A Few Thoughts About Shooting Green Screen.

West Texas Rest Stop. 

I'm resistant to shooting "off the cuff" green screen for clients. Like anyone not directly in our business clients tend to have a simplified view of the technique required to do it well. We use green screens in order to easily drop out the green background behind a subject and replace the background with a different image. Compositing is so easy in still photography now that one rarely even needs to bother with a green (or blue) screen but video comes at you at 30 frames a second and it would be more than a little time consuming to go into each frame and do selections, etc. so green screen is still standard if you want to layer in a different background behind a person or object in video. 

Like everything there is a right way to shoot green screen and a wrong way. The wrong way is to set up a green background without lighting and hope that available light and luck will get you a clean enough background to composite. It kinda works but requires a lot of post production masking to deal with variations in tone and color that make automated background drop outs tough.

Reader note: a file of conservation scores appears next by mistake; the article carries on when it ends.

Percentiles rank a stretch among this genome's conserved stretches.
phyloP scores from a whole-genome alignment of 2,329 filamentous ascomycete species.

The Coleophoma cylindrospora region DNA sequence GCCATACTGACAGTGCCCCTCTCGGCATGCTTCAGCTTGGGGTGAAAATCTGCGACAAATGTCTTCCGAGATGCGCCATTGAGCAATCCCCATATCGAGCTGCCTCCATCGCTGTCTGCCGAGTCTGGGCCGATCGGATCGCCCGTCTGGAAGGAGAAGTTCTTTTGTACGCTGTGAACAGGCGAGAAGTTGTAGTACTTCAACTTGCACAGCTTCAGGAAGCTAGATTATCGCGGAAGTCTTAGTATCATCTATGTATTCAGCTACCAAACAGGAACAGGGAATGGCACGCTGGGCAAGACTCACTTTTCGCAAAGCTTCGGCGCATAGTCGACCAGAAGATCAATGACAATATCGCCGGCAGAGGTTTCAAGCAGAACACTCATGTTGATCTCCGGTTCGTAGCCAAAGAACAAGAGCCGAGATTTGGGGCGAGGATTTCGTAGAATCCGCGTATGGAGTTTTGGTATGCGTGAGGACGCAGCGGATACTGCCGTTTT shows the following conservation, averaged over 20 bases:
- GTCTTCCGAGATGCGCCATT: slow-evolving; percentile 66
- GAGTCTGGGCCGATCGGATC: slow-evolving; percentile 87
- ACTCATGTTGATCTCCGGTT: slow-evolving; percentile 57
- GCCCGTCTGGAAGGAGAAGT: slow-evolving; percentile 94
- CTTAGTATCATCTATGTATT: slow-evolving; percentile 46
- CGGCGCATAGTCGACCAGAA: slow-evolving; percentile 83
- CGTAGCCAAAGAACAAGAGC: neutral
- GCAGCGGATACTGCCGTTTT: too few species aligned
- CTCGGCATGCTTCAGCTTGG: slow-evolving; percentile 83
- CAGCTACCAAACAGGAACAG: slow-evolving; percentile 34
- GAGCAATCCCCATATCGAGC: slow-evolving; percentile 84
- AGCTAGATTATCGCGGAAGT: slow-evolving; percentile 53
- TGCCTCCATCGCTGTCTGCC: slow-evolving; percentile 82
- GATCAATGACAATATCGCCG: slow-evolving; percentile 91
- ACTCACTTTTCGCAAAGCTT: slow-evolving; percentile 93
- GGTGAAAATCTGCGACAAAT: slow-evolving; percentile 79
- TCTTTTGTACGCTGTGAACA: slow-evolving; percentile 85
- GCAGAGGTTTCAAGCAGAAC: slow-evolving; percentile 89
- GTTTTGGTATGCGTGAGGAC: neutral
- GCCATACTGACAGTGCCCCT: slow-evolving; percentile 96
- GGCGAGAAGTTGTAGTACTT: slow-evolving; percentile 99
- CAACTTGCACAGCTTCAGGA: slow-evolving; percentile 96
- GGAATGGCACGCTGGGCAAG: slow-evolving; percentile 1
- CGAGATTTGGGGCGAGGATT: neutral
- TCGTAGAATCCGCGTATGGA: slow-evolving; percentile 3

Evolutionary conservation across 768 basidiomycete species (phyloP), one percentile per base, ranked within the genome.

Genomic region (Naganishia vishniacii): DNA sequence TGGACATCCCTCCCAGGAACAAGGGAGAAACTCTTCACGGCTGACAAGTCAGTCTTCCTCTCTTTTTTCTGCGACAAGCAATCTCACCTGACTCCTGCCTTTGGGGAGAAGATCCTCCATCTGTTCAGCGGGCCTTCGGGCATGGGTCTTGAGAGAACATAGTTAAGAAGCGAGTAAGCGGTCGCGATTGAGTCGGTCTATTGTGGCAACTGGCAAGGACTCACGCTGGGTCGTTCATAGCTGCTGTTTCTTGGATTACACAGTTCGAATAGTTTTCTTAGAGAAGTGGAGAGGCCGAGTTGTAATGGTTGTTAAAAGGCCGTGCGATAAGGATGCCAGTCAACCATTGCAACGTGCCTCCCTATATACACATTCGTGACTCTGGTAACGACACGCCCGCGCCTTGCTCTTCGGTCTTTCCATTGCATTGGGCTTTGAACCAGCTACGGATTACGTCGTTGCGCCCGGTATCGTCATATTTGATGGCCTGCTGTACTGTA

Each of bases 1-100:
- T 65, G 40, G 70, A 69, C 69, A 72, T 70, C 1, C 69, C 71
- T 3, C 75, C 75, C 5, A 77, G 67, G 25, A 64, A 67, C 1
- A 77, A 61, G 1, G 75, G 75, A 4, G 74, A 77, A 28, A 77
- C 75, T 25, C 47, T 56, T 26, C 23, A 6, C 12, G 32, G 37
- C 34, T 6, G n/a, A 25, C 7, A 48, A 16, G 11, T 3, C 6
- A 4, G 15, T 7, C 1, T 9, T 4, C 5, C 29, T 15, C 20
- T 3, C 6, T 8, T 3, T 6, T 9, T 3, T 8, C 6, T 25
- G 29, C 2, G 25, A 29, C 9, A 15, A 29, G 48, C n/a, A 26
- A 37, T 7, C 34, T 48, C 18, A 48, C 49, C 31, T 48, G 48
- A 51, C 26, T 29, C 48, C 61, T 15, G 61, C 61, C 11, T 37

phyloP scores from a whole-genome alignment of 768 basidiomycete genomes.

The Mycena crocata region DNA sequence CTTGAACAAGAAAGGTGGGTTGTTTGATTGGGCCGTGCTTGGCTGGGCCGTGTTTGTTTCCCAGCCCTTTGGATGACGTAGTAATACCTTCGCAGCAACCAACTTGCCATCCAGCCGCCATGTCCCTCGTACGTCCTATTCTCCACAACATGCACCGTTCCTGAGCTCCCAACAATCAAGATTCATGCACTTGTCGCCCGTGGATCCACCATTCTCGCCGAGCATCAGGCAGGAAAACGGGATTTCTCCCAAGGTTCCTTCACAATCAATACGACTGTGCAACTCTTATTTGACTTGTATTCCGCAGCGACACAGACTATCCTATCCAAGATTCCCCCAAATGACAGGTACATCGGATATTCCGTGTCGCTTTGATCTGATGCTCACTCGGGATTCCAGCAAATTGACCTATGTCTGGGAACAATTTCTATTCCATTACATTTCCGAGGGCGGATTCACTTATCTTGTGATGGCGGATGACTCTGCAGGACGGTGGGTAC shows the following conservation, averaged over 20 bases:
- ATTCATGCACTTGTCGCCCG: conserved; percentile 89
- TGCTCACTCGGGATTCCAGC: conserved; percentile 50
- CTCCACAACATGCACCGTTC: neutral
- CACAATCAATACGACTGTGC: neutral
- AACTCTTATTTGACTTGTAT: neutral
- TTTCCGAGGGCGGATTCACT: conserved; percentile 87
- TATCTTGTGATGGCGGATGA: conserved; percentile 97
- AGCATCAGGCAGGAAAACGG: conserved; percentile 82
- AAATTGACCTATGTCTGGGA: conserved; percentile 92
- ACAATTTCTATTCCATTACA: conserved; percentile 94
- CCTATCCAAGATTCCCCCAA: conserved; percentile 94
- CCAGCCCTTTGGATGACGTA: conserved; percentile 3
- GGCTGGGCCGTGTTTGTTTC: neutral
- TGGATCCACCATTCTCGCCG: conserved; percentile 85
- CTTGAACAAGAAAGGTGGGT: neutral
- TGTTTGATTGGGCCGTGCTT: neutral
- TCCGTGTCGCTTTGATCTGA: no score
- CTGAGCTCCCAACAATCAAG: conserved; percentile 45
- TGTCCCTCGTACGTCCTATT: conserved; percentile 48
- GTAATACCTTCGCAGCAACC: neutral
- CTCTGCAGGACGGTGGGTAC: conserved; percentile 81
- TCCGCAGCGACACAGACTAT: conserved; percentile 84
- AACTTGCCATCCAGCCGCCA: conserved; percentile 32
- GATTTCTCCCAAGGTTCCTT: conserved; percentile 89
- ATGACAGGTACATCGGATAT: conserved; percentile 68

I've done half-assed green screen in the past with reasonable results but I'm shooting a big video project tomorrow for a larger ad agency. It's mostly green screen and I wanted to understand the best way to do the work and what kinds of things to watch out for. Nobody likes having to make excuses

A Short, Celebratory Note: Another Mile Stone.

Barton Springs Pool. My new Monday morning habit.
1/8th mile long. Temperature +/- 70 degrees.
A great training pool for distance swimming.
Not too crowded at 6 am. 

The counter on the VSL blog just clicked over the 23,000,000 mark. That's a count of page views which happen here on the site. The Google counter for all reads (RSS, etc.) now exceeds 90,000,000. I'm pretty happy with either metric. I use the 23,000,000 for analytical purposes. 

We've shared over 3,000 posts in the last eight years. We're in the middle of a slow motion embrace of video but I still consider myself a photographer. The core audience I write for is fellow photographers.

I appreciate all the loyal readers I've gotten comments and e-mails from over the years and look forward to many more.